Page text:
It is absolutely possible, of course, that the blonde girl simply stopped the tricycle because she didn’t want to hit Daughter. She seems like a nice kid, and why would she want to hit another girl? Where are her feet? I don’t know. But does anyone read this page in any other way but that Daughter made the tricycle to abruptly stop? Again, Daughter is creepy; of course she’s doing this stuff. But all we know for sure is that Daughter looks at the girl. Who can say that the blonde girl wasn’t already afraid of Daughter (thanks to her undeserved reputation around the neighborhood), stopped the tricycle herself and ran to her mommy once Daughter looked at her?
Now, don’t get me wrong, supernatural stuff happens here. A boy’s head explodes. Fires can happen accidentally, illness and suicides happen every day, but heads don’t just explode. And yet, who can say that Daughter is the one actually responsible? What if, (as creationists would say: “just a theory”), unseen supernatural forces simply want to protect her for unknown reasons? Because when you start having supernatural stuff happening, everything is fair game. Pinheiro doesn’t give us the rules, doesn’t give us limits.
As you may have realized by now, all we’re absolutely sure is that Daughter looks at people. She does attempt three gestures in the book, though. She returns the tricycle (after Mother’s suggestion, and she doesn’t make new friends), she picks up a flower and she tries to save one of “her” victims from drowning (again, it doesn’t work because she’s attacked by someone else). Daughter is capable of kindness, she never physically attacks anyone. However, she’s surrounded by darkness (I’m sure you noticed the black gutters; they’re white in the present; after Daughter’s probable death, the darkness is gone). But, of course, maybe we’re just being influenced by Mother’s denial. It is possible that, after all, Daughter is Satan’s child (“There is no father. There isn’t, there is no father in the story”, says Mother, and that’s all she ever says on the subject), softened by Mother’s love. Who knows?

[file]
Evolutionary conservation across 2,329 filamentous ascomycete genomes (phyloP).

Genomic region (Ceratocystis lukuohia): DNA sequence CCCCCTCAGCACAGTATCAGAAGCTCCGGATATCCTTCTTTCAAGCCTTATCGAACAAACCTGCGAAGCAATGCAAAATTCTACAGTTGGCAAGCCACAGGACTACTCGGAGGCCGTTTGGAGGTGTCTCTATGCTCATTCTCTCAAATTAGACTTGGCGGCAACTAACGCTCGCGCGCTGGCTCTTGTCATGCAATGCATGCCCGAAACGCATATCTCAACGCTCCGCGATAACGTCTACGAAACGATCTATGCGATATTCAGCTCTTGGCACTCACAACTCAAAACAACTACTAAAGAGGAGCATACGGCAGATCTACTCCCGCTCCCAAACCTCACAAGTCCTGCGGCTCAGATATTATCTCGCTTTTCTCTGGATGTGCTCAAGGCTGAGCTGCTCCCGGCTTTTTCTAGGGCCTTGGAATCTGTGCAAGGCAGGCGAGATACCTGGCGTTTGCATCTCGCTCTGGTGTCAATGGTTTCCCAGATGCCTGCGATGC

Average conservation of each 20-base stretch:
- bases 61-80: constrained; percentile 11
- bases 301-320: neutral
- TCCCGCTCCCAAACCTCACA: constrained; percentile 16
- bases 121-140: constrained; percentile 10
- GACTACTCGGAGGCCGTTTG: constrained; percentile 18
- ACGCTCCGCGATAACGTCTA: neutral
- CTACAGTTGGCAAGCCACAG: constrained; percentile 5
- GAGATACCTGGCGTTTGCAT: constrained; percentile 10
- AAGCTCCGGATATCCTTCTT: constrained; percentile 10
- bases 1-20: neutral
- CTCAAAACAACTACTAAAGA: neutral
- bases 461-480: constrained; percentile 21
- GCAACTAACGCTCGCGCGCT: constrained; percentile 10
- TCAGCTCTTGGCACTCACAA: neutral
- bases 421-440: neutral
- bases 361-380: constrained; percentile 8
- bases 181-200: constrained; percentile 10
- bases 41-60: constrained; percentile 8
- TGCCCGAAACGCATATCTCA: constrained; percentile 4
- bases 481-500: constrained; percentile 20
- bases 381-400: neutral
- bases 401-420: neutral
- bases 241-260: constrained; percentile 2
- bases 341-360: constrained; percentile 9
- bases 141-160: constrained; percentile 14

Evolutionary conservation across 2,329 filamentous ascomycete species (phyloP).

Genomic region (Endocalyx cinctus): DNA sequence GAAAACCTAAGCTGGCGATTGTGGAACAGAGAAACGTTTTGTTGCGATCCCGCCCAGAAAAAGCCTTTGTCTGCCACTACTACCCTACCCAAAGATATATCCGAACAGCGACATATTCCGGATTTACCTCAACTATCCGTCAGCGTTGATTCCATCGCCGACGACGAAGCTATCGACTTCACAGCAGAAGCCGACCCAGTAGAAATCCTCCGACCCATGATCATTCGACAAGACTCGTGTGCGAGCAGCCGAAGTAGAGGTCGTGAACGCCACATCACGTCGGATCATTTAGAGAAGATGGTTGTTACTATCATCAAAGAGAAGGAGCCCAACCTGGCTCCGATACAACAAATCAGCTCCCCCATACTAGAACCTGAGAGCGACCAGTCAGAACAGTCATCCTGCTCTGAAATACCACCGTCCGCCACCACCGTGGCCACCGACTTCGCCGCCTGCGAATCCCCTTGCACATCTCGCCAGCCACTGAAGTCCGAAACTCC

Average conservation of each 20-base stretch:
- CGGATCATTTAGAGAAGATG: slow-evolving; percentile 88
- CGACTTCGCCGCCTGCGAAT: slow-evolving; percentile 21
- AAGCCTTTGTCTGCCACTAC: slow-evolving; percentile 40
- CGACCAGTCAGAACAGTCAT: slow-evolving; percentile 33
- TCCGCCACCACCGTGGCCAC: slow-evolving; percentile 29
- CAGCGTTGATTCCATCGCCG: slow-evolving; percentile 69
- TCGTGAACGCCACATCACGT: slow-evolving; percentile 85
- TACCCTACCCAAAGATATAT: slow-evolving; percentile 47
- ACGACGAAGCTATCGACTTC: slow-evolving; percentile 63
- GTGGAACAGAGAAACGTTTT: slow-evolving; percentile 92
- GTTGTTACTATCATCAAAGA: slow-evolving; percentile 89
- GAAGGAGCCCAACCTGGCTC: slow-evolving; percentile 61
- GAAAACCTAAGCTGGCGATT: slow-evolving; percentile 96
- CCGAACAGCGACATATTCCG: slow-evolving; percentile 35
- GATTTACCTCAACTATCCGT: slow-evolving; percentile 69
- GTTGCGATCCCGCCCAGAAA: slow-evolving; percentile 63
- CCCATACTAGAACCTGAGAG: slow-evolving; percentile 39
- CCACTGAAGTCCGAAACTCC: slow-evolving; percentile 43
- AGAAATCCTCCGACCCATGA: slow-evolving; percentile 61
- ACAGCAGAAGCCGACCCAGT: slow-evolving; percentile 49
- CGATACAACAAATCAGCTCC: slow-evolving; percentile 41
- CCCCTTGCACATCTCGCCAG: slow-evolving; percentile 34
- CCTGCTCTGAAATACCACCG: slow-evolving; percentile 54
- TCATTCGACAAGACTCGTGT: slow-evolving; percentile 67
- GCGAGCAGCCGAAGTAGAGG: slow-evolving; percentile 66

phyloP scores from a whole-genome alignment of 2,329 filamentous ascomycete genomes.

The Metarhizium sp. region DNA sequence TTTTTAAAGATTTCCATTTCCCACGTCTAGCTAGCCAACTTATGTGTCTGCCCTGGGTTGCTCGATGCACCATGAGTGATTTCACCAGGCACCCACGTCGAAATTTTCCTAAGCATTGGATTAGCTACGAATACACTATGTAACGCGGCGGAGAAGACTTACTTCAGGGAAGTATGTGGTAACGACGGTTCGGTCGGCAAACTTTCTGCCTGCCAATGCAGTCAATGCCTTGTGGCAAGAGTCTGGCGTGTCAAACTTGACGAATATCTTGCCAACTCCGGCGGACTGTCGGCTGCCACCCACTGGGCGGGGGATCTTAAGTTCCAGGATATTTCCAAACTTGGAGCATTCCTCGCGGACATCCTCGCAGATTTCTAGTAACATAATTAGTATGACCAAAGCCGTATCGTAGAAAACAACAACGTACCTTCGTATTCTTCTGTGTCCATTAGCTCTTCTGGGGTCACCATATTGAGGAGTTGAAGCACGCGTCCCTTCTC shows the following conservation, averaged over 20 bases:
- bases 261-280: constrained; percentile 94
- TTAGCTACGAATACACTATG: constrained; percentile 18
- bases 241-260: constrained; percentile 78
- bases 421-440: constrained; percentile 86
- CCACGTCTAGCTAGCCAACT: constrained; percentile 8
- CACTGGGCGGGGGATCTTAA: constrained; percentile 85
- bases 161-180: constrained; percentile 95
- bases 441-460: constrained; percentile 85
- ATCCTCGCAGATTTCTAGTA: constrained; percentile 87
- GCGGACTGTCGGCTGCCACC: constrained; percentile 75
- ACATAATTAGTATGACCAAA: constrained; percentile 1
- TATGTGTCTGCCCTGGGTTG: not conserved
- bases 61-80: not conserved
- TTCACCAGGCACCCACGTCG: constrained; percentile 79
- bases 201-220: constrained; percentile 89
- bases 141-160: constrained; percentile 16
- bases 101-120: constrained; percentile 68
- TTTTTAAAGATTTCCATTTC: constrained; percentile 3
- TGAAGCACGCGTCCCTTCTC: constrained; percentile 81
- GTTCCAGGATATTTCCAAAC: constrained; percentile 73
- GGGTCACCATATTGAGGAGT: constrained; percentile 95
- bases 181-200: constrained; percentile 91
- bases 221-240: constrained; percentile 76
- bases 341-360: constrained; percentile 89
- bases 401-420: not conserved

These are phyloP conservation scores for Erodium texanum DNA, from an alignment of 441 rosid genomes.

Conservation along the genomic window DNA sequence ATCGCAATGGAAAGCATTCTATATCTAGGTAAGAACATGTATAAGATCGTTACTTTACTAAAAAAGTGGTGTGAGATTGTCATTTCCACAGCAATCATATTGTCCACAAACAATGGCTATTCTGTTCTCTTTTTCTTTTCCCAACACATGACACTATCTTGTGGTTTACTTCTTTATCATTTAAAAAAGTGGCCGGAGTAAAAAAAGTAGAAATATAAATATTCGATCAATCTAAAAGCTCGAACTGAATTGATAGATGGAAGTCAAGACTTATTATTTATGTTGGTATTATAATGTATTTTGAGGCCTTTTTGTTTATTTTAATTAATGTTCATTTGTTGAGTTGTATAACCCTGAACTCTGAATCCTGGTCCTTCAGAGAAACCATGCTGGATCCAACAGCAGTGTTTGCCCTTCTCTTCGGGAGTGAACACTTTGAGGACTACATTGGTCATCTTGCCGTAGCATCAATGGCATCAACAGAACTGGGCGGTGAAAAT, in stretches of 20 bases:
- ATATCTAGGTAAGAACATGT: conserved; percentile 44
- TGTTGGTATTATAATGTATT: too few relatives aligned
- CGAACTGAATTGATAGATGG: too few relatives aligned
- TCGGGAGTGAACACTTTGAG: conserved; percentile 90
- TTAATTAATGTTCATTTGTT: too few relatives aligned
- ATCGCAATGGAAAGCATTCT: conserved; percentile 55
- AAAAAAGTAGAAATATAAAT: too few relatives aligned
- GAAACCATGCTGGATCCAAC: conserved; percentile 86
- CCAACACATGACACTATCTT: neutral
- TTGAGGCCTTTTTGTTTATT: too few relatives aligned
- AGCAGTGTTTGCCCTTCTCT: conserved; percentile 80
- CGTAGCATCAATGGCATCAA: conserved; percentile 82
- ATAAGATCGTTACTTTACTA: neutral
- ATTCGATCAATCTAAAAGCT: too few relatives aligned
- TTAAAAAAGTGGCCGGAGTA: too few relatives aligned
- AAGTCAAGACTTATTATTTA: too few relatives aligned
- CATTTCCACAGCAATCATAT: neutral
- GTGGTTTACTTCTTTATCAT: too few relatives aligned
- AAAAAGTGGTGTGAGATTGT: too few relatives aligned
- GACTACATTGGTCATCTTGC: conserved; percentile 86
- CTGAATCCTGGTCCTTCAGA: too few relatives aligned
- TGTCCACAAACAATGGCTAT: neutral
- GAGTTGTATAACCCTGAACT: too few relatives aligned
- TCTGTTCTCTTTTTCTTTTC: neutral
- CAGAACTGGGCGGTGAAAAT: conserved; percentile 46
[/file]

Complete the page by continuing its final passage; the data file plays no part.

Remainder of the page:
Truth is, though, that it doesn’t matter what exactly happens. Earlier I’ve said that Dora is pure suggestion and atmosphere, and the atmosphere is heavy. All those times I’ve said that Daughter is creepy, that’s atmosphere. When tree crowns look like black smoke, foreshadowing the fire that will consume lives, that’s atmosphere. And what cannot be denied, what we see, is that these two women become more and more isolated. Everybody else believes that Daughter is a monster. They have to move, Daughter has to leave school, they have to move again, this time to the woods. Mother has to adjust her whole life, she can’t even turn the lights on (Daughter doesn’t like electricity) and has to use candles instead. When they move to the ninth floor, they can’t use the elevator, because Daughter doesn’t like machines, and, when absolutely necessary, Mother has to force Daughter into the car. There is a deep solitude and sadness in Dora. But Mother’s constant denial (“we lived in perfect harmony”) betrays her resentment. Of course she’s not happy. And betrayal is part of Dora. When the last people die, Mother asks: “What was that?! What have you done?” Now she, too, believes her kid is a monster and that’s the last we see of Daughter.
And the best scene in the book is pure atmosphere. Daughter’s first (and, it is implied, last) birthday party (note that in the first panel her name is blocked by balloons):
Sure, Pinheiro could have done it all in one page, easily, but these three give the scene so much more weight. Children crying, parents perplexed, Daughter impassible. Cut, cut, cut, cut, in fantastic rhythm. It’s beautifully constructed. Again, of course, maybe the first kid simply had a potty accident and started crying, the others followed because that’s what little kids do, and it all has nothing to do with the fire that will soon follow. But you don’t really believe that, do you?
And, if you don’t, burn the witch!